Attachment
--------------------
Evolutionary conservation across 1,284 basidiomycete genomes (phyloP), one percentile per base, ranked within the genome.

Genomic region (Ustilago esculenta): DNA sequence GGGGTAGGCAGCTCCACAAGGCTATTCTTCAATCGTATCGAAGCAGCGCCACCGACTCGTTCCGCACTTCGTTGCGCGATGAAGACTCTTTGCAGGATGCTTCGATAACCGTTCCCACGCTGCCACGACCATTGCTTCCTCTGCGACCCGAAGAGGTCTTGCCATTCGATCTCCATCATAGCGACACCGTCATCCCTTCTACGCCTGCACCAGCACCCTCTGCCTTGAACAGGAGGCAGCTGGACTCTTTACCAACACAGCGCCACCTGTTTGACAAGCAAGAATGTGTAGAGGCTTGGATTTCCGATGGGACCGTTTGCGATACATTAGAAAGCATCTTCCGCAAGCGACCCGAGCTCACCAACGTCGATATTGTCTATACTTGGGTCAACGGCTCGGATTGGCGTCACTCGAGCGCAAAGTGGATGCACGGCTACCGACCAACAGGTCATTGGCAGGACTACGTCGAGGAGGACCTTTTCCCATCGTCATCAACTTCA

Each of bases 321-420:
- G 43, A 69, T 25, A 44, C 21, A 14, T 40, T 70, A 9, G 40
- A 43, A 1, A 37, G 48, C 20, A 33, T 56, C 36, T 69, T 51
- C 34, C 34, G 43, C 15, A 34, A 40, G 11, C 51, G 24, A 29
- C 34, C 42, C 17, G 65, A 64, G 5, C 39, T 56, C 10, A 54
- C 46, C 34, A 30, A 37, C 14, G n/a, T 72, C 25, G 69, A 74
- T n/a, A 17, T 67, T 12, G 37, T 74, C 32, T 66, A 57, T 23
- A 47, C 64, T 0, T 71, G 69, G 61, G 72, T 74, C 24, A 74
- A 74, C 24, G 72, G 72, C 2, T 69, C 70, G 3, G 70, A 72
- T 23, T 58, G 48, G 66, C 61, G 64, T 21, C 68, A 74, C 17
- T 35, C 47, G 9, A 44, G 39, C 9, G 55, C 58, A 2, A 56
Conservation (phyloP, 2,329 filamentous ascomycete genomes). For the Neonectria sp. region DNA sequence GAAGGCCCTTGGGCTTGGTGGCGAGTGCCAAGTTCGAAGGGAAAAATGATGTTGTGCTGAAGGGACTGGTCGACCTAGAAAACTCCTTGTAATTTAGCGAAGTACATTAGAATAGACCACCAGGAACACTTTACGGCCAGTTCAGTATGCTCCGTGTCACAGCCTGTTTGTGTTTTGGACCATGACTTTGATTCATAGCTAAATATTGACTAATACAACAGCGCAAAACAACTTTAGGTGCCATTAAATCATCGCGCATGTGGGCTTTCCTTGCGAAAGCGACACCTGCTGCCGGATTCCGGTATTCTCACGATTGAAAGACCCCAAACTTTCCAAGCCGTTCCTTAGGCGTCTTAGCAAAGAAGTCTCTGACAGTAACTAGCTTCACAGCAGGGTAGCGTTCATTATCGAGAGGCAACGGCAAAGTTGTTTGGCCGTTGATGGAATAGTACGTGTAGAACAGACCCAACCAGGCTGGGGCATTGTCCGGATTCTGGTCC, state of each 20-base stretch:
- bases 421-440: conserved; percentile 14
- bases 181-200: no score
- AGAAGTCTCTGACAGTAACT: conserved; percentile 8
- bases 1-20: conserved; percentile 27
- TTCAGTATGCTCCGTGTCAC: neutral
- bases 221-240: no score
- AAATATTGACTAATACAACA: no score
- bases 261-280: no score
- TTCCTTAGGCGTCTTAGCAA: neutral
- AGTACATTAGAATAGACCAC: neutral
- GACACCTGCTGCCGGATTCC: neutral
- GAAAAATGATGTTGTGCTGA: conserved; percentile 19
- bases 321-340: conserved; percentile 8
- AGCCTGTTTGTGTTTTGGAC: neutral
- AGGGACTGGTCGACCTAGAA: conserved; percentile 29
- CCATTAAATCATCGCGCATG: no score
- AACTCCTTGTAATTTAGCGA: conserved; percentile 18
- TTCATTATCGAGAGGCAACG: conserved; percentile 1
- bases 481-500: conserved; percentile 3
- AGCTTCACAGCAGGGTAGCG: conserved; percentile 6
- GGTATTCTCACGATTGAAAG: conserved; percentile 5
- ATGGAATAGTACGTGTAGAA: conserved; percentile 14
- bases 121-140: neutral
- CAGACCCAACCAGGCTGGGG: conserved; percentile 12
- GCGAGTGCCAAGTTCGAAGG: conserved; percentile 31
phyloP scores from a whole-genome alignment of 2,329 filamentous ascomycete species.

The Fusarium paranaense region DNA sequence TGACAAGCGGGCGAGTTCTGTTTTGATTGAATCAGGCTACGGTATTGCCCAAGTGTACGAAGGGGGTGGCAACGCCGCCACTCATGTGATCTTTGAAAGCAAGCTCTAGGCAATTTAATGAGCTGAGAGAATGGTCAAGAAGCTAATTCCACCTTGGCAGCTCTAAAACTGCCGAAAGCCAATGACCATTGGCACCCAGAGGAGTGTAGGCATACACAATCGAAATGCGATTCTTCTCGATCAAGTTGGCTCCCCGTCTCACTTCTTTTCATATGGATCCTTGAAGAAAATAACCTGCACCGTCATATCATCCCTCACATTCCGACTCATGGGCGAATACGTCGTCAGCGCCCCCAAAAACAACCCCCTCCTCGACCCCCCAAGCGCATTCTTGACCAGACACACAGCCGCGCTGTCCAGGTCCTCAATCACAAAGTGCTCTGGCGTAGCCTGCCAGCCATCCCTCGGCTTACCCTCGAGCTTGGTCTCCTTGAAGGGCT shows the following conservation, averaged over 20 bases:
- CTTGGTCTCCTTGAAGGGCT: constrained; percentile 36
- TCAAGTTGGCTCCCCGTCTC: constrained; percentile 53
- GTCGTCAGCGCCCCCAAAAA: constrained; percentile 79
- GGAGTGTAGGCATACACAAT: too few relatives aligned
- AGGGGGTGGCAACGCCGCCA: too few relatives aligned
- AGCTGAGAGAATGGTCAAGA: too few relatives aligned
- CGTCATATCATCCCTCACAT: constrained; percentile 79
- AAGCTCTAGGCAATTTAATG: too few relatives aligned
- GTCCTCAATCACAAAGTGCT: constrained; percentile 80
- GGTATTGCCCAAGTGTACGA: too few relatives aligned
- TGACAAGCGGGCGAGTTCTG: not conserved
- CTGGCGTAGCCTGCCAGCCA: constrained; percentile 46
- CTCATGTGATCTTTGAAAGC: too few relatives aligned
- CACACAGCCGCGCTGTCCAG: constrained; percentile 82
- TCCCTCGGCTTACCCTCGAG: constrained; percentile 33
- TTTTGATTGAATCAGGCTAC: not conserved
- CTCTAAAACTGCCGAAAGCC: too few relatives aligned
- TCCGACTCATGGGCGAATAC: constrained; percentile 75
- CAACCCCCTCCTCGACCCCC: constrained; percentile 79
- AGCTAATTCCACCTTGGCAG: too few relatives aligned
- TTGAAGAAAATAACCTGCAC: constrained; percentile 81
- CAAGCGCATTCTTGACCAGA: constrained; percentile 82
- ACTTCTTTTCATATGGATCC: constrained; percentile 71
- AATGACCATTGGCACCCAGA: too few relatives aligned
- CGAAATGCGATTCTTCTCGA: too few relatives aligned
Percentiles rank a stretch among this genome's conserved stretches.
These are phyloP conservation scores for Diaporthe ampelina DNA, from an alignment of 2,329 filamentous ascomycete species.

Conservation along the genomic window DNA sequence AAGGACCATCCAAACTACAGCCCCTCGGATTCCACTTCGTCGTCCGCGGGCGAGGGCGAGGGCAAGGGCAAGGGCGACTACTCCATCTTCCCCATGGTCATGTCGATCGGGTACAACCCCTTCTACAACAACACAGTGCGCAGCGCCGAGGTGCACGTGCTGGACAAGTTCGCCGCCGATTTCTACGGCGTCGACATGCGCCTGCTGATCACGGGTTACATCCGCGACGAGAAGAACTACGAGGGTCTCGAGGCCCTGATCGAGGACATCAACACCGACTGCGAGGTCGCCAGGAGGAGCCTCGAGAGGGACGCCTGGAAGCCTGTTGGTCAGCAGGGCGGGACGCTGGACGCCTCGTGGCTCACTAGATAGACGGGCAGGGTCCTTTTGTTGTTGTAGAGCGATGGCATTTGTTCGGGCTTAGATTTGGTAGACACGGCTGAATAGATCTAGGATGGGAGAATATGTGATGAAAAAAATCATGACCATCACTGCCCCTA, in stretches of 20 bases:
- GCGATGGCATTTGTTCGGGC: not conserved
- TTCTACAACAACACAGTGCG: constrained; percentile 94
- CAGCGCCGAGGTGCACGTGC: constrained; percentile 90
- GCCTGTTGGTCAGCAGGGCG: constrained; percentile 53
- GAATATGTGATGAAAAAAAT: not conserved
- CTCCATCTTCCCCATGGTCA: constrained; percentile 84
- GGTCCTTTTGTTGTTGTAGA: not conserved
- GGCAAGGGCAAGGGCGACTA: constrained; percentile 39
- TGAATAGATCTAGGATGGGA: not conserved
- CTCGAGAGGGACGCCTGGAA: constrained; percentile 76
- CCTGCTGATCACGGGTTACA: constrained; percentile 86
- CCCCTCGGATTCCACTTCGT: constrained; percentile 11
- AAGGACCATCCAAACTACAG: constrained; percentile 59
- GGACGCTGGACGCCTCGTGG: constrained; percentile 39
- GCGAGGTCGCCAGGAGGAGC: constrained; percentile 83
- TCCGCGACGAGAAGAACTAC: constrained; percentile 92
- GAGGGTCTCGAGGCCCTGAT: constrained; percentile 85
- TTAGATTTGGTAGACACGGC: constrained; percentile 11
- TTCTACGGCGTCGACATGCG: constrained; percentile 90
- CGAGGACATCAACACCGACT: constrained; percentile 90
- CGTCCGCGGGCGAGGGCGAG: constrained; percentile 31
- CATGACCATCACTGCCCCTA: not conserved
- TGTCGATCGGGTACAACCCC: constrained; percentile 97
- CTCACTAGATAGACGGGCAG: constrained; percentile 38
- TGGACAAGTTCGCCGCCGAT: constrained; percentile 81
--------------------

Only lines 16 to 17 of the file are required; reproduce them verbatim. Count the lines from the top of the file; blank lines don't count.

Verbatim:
- bases 181-200: no score
- AGAAGTCTCTGACAGTAACT: conserved; percentile 8